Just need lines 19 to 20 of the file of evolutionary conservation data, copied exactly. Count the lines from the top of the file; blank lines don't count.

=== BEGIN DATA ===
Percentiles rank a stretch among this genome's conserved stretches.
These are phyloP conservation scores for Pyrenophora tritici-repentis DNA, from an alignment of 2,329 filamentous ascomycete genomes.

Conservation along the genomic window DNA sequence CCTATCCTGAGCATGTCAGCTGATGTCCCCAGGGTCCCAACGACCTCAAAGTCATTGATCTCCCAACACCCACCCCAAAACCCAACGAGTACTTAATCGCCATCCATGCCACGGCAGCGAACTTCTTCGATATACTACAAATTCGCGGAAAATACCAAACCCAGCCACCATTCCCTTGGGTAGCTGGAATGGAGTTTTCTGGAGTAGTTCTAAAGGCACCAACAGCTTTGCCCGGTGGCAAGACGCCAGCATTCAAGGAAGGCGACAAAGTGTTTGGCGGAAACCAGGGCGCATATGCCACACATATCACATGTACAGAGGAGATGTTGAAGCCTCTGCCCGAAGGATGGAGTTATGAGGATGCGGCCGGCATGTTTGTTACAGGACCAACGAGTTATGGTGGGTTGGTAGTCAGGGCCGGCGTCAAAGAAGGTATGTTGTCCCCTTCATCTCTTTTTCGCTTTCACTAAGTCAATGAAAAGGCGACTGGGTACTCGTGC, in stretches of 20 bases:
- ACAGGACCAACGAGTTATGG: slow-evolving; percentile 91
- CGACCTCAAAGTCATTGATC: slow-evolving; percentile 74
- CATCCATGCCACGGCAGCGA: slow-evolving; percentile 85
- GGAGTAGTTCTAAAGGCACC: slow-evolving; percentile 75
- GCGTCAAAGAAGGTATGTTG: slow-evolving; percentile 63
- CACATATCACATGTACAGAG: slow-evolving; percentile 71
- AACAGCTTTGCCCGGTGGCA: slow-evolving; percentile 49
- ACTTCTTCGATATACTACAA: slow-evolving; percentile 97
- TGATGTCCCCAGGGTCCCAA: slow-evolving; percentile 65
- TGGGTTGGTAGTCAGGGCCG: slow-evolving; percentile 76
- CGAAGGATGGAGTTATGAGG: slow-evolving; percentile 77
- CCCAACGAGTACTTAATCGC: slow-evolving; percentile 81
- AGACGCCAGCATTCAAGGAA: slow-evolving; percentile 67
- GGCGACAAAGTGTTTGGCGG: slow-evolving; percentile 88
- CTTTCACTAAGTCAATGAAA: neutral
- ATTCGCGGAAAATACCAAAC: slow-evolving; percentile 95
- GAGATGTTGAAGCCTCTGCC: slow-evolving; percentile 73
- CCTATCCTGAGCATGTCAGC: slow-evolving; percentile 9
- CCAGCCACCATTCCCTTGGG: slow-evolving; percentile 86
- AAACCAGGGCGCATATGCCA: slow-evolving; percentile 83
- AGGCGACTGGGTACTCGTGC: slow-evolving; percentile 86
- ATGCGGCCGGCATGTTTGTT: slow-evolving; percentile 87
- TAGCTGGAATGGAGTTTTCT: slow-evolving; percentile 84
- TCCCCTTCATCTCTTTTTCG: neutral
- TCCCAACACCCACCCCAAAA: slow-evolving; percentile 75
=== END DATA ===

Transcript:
- ATTCGCGGAAAATACCAAAC: slow-evolving; percentile 95
- GAGATGTTGAAGCCTCTGCC: slow-evolving; percentile 73